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Win the tradie lotto

tradies lottoOh to be a tradie before Christmas. The property market may have slowed, but the business of renovation is in full swing with the lead-up to Santa’s arrival.

Many of the home buyers who bought at the opening of the spring market are touching up their new acquisitions, and families are keen to get all niggling little jobs done in time for the outlaws to converge.

They’re keeping tradies busy – which means finding one right now is like striking lotto. That could explain why we’ve not heard from Len, the seemingly nice window man who came to measure up for us three weeks ago. Three weeks? It’s a long time for a quote.

Len’s disappearance reminds me of a friend’s troubles in finding a decent painter to spruce up her Federation home. A couple of men in splattered overalls managed to arrive and give the place a look over. Another drove into the street at his allotted time, momentarily slowed his white van at the front of her house and after an up and down, promptly drove off. Never to be heard from again.

We get the keys on Monday to the new three-bedder family pad, and the first thing to go will be the old bathroom. It’s a ’50s turquoise number with an impressive terrazzo floor – all blue and pink specks. I know those old style colourful bathrooms are much maligned in this era of white, white, white. (Try finding a coloured vanity or anything bathroom-related in Australia – it’s a sea devoid of tint.) Not that that’s the trend everywhere, check out some of these amazing units coming out of Italy. But personally I love the colour and if it wasn’t leaking like a sieve into the adjoining room, it’d be just getting a spruce up with a modern vanity and tapware, and a fresh shower screen.)

Not everything will be going though. I’ve asked the tradies to rescue what they can, and if we can’t reuse it, we’ll gift it to the nearest secondhand building centre. Hopefully that way it gets a second life, and will also save us on tipping fees.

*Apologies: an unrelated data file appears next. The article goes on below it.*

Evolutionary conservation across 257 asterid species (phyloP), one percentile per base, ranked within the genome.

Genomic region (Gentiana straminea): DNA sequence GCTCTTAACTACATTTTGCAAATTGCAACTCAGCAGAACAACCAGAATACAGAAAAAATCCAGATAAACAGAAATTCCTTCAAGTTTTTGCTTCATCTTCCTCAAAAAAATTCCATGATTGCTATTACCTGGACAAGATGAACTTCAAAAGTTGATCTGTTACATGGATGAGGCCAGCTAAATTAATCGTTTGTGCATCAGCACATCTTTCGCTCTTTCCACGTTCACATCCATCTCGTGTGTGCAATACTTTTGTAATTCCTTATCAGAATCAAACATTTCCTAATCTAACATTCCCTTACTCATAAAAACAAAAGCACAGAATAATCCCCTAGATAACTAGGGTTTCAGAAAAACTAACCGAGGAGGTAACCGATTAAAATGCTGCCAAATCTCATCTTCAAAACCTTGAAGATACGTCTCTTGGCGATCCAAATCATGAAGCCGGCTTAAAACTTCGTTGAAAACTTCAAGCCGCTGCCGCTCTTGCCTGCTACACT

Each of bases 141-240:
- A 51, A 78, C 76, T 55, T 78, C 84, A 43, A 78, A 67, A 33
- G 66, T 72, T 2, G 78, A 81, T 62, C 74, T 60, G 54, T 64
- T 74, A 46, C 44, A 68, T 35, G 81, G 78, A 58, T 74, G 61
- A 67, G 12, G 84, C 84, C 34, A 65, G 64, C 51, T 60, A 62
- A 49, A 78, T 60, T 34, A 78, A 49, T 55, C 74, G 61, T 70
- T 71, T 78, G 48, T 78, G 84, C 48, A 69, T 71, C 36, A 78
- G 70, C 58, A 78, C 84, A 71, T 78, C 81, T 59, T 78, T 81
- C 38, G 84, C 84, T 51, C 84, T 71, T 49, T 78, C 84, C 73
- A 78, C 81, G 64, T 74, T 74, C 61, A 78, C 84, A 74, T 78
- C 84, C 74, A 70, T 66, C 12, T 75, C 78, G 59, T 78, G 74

We’ll be storing the enamel bath in the shed in case we want to have it resprayed for a future bathroom project (it’s now too big for this rejigged bathroom), and some of the existing wall tiles will be saved, cut down and used as mosaic tiles on the back of alcoves in the new shower and bath.

An ode to the old, that speaks of 60 years of history. As will the recessed mirrored cabinet, which is staying in place too. It’s a decent size and in great nick, so there’s no reason to throw it away.

Finding a tiler this close to Christmas proved a challenge. If there was one available – we were told – they wouldn’t be any good. My feeling is, you might hook one, but they probably won’t be cheap.

We seem to have lucked on someone who, without yet seeing his finished work, looks like he’ll do a good job. And the added bonus is he knows how to communicate and has mastered email, so we can send detailed explanations of what we would like done. So hopefully, requests won’t get lost in translation, as often happens in renovations.

And no, the tiler is not cheap. But then bathrooms never are, and unfortunately we don’t have a bunch of quotes to compare as he was the only fellow who was free. Admittedly we could have been smarter about it and got quotes for getting the work done post-Christmas – even if we wanted to do it now. But it’s hard enough getting access to a house for a measure up before you take possession as it is.

At first estimate, the overall damage bill is looking like about $16,000 for a 6 square metre bathroom. That’s a shower, bath and wall hung basin. It includes some luxuries – a heated floor, heated towel rail, a nice-looking (and many of them are butt ugly) exhaust fan that is activated by a separate steam sensor, and a German enamel bath (chosen for its 30-year warranty and the fact it can be recycled at end of life).

We’re also getting a movement sensor so the ankle biters don’t need to ask an adult to turn the light on every time they want to wash their hands. At three and two, it’s a while before they can reach the switch.

But the tiles and taps are mid-priced, and as mentioned above, we’re reusing what we can. Apparently bathrooms are changed every 17 years, so if we were going to do one, we wanted to select things that could go the distance and also provide a little luxury.

Yes it could have been done more cheaply if we have downgraded some of the items. But who knows, done well maybe it will still be standing in 60 years, like the bathroom we are about to pull out.

Either way, it’ll be great to get it finished and be freed from the triviality of choosing taps! At least with the internet, it’s easy to do the research, read up on specs, compare prices and even seek out other users opinions on the products.

The downside is that it becomes all-consuming and I think I’ve spent more time choosing a tap than I did my children’s names (Jamie Oliver obviously had the same problem, and that’s why his kids have ended up being called Buddy Bear, Poppy Honey, Daisy Boo, and Petal Blossom). Sorry Jamie, love your food. But seriously?

I suppose it’s just lucky we aren’t adding a third to the brood right now, chances are they would end up being called Caroma, Dorf or Hansa.

Carolyn Boyd is a property journalist and keen follower of Australia’s housing market. www.domain.com.au

Tags: buying, housing, news, property, renovations, research, selling

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